10. Sweet Complicity by eX de Medici at Karen Woodbury Gallery


eX de Medici. 'Tooth and claw' (detail) 2009


eX de Medici (Australia, b. 1959)
Tooth and claw (detail)



In other less skilled artist’s hands the subject matter could become cliched and trite but here de Medici balances the disparate elements in her compositions and brings the subject matter alive – sinuously jumping off the paper, entwining the viewer in their delicious ironies, all of us sweetly complicit in the terror war (send more meat, send more meat!), fighting tooth and nail to keep urban realities at arm’s length. The dark desires that these works contain possess an aesthetic beauty that swallows us up so that we, too, become ‘Barbarians All’.


11. Emily Kame Kngwarreye: The Person and her Paintings at DACOU Aboriginal Art



Emily Kame Kngwarreye (Australian, 1910-1996)



The paintings were painted horizontally (like the painter Jackson Pollock who intuitively accessed the spiritual realm) and evidence a horizontal consciousness not a hierarchical one. Knowledge is not privileged over wisdom. There is a balance between knowledge and wisdom – the knowledge gained through a life well lived and the wisdom of ancient stories that represent the intimacy of living on this world. The patterns and diversities of life compliment each other, are in balance.

Wisdom comes from the Indo-European root verb weid, “to see,” the same root from which words like vision come. In this sense these are “Vedic” paintings in that they are ancient, sacred teachings, Veda meaning literally “I have seen.”

On this day I saw. I felt.


12. Unforced Intimacies by Patricia Piccinini at Tolarno Galleries


Patricia Piccinini. 'Doubting Thomas' (detail) 2008


Patricia Piccinini (Australian, b. 1965)
Doubting Thomas (detail)


Patricia Piccinini. 'Doubting Thomas' 2008


Patricia Piccinini (Australian, b. 1965)
Doubting Thomas
Silicone, fibreglass, human hair, clothing, chair



The terrains the Piccinini interrogates (nature and artifice, biogenetics, cloning, stem cell research, consumer culture) are a rematerialisation of the actual world through morphological ‘mapping’ onto the genomes of the future. Morphogenetic fields seem to surround the work with an intense aura; surrounded by this aura the animals and children become more spiritual in their silence. Experiencing this new world promotes an evolution in the way in which we conceive the future possibilities of life on this earth, this brave but mutably surreal new world.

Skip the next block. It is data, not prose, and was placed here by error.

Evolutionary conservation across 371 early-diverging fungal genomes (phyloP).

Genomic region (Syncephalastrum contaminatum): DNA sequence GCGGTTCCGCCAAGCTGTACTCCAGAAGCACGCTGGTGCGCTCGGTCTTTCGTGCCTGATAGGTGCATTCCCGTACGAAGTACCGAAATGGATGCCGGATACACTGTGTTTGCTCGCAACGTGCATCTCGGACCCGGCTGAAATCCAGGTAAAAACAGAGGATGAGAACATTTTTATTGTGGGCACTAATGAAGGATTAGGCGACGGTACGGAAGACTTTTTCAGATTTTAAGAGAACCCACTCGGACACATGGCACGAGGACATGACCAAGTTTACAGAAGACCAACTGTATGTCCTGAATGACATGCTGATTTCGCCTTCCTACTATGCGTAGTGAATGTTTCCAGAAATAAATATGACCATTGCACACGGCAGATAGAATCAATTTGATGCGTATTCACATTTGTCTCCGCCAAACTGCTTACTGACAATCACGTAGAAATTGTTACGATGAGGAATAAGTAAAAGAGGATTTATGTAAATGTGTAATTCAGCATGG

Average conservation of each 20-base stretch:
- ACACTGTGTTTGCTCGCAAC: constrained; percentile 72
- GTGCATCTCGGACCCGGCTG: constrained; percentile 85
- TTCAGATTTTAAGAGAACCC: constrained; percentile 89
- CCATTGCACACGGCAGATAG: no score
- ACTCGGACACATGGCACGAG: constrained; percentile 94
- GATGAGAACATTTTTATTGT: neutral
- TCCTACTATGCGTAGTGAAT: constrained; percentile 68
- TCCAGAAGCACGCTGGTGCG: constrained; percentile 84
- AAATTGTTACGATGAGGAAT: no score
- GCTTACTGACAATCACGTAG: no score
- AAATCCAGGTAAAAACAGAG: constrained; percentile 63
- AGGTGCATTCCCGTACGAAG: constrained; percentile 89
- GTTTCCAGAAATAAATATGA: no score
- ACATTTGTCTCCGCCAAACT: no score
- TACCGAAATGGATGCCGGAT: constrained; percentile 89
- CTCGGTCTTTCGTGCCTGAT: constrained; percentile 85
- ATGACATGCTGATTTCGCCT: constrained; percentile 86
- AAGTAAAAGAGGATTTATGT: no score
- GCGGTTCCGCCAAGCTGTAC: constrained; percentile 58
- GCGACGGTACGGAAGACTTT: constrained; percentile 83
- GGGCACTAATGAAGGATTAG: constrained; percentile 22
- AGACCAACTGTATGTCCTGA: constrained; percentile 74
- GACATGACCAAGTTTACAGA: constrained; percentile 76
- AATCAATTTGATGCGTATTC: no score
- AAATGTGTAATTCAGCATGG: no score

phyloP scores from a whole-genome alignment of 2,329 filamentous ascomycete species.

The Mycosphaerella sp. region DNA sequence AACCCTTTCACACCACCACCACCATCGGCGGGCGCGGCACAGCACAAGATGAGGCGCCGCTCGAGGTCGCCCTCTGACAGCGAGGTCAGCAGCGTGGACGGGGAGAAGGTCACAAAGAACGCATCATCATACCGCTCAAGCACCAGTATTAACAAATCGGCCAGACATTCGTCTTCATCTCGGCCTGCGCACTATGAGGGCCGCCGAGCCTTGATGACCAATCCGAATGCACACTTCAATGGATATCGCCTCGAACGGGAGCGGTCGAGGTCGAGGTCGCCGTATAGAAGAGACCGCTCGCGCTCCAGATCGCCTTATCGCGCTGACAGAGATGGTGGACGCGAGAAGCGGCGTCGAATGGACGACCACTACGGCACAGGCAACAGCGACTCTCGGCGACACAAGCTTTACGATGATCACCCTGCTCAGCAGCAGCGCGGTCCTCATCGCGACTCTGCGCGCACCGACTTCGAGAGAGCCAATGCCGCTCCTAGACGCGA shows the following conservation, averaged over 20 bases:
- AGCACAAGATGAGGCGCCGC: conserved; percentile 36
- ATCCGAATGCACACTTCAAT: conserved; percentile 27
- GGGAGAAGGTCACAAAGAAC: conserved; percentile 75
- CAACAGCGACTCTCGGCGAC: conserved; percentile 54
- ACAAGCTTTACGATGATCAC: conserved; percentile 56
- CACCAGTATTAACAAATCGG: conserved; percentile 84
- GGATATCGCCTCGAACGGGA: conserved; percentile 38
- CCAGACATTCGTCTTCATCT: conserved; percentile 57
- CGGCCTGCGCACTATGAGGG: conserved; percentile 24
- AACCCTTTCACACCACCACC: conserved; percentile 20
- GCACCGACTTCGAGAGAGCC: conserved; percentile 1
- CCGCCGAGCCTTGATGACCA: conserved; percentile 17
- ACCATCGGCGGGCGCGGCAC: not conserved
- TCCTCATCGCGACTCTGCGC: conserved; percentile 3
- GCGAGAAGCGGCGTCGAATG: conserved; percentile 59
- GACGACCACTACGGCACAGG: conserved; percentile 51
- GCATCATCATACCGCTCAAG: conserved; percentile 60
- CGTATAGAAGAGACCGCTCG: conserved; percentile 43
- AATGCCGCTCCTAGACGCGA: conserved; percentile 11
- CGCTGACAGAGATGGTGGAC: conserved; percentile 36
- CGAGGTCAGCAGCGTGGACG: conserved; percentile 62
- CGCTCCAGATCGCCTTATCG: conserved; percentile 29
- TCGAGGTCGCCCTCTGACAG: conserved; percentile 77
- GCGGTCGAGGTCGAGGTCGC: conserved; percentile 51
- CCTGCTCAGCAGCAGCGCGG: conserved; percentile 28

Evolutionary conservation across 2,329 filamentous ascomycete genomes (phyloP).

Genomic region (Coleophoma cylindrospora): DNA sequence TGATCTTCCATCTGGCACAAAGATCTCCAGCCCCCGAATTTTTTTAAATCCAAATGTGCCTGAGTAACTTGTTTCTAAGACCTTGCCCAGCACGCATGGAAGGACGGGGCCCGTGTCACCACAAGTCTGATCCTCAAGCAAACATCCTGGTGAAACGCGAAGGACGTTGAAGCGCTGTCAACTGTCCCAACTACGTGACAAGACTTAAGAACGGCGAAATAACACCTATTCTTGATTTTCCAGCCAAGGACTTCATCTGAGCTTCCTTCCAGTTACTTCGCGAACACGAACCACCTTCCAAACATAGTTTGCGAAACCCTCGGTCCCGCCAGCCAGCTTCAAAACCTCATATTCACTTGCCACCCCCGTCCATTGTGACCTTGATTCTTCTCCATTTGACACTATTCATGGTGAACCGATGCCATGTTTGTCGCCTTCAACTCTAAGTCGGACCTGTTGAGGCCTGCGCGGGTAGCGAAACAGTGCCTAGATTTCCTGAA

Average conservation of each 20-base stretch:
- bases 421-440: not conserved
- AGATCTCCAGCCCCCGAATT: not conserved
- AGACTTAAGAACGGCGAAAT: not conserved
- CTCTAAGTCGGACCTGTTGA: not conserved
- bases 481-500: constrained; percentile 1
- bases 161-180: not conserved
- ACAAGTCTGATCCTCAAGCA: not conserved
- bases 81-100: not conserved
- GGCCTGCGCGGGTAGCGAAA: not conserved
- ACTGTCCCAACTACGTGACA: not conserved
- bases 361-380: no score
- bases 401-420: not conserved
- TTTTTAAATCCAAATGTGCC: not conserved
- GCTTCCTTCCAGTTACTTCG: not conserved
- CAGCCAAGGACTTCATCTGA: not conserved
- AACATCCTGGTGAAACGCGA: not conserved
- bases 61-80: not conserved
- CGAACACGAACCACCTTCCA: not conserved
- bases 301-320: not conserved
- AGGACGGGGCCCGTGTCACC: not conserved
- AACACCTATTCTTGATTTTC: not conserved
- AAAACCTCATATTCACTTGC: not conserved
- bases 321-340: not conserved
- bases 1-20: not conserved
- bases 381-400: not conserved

This was truly one of the best exhibitions of the year in Melbourne.


Honorable mentions

  • Climbing the Walls and Other Actions by Clare Rae at the Centre for Contemporary Photography
    In these photographs action is opposed with stillness, danger opposed with suspension; the boundaries of space, both of the body and the environment, the interior and the exterior, memory and dream, are changed.
  • Johannes Kuhnen: a survey of innovation at RMIT Gallery
    We stood transfixed before this work, peering closely at it and gasping in appreciation of the beauty, technical proficiency and pure poetry of the pieces.
  • Double Infinitives by Marco Fusinato at Anna Schwartz Gallery
    The images are literally ripped from the matrix of time and space and become the dot dot dot of the addendum. What Fusinato does so excellently is to make us pause and stare, to recognize the flatness of these figures and the quietness of violence that surrounds us.
  • all about … blooming by JUNKO GO at Gallery 101
    Go’s musings on the existential nature of our being are both full and empty at one and the same time and help us contemplate the link to the breath of the sublime.
  • Mood Bomb by Louise Paramor at Nellie Castan Gallery
    They are dream states that allow the viewer to create their own narrative with the title of the works offering gentle guides along the way. These are wonderfully evocative paintings.
  • New 09 at Australian Centre for Contemporary Art (ACCA)
    Finally you sit on the aluminium benches and contemplate in silence all that has come before and wonder what just hit you in a tidal wave of feelings, immediacies and emotions. The Doing and Undoing of Things.
  • My Jesus Lets Me Rub His Belly by Martin Smith at Sophie Gannon Gallery
    At the end of days, when all is said and done, the funny diatribes with their ambiguous photographs are homily and heretic and together form a more inclusive body of bliss: ‘And also with you and you and you and you’.